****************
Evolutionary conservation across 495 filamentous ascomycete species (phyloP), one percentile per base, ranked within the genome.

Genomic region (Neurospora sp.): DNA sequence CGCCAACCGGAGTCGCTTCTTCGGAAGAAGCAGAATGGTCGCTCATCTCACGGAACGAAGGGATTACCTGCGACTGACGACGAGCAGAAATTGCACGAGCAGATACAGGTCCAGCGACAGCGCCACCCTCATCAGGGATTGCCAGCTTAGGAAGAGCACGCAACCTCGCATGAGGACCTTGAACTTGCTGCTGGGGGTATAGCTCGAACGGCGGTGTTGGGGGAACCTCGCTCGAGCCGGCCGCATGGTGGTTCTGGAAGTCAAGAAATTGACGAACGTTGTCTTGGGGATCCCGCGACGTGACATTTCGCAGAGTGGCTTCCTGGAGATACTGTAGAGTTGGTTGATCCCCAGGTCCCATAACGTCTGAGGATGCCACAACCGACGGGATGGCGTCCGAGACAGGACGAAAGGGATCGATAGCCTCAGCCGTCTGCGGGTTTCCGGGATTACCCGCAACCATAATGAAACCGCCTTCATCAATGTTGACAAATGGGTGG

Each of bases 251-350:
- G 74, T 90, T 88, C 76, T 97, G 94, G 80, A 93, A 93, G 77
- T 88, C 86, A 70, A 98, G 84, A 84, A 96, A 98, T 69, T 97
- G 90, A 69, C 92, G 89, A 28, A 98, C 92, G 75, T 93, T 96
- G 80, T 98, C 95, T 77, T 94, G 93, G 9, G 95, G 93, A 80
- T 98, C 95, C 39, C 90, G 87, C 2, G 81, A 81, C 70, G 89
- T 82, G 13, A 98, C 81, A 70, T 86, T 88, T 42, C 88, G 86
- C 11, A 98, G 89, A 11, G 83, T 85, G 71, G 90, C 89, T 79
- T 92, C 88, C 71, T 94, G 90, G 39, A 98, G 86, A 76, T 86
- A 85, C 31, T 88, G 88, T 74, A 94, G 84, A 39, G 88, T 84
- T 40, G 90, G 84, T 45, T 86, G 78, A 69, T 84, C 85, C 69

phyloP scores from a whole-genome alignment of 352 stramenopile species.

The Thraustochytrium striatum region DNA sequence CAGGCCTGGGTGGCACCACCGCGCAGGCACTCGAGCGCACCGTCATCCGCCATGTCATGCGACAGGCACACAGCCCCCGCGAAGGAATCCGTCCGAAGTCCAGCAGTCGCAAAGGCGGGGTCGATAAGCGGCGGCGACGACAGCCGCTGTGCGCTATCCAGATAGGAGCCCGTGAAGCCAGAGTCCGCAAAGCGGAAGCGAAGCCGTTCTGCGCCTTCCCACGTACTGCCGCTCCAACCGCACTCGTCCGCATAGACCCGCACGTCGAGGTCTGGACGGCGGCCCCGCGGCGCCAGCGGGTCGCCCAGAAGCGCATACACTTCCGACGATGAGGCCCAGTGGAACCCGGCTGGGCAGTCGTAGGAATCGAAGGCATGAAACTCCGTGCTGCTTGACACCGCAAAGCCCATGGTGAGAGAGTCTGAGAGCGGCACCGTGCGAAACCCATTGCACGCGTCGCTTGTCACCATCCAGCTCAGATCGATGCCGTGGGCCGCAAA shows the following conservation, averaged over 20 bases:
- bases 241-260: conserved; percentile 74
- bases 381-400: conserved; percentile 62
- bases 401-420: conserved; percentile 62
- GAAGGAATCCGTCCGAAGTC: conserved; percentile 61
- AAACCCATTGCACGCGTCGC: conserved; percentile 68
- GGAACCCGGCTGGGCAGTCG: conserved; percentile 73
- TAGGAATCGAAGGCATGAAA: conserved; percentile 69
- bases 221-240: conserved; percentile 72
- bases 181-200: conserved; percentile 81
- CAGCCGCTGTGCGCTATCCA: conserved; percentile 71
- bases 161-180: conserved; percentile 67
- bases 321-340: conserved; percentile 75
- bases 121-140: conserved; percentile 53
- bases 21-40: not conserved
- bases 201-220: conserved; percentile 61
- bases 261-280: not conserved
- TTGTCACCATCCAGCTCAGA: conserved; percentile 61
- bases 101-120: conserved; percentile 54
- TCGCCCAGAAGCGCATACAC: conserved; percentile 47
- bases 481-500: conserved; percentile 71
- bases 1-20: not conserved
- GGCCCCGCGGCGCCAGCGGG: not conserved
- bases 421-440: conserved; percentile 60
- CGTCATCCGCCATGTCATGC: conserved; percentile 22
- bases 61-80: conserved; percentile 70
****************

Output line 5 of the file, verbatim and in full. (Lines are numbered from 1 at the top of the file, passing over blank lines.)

- T 88, C 86, A 70, A 98, G 84, A 84, A 96, A 98, T 69, T 97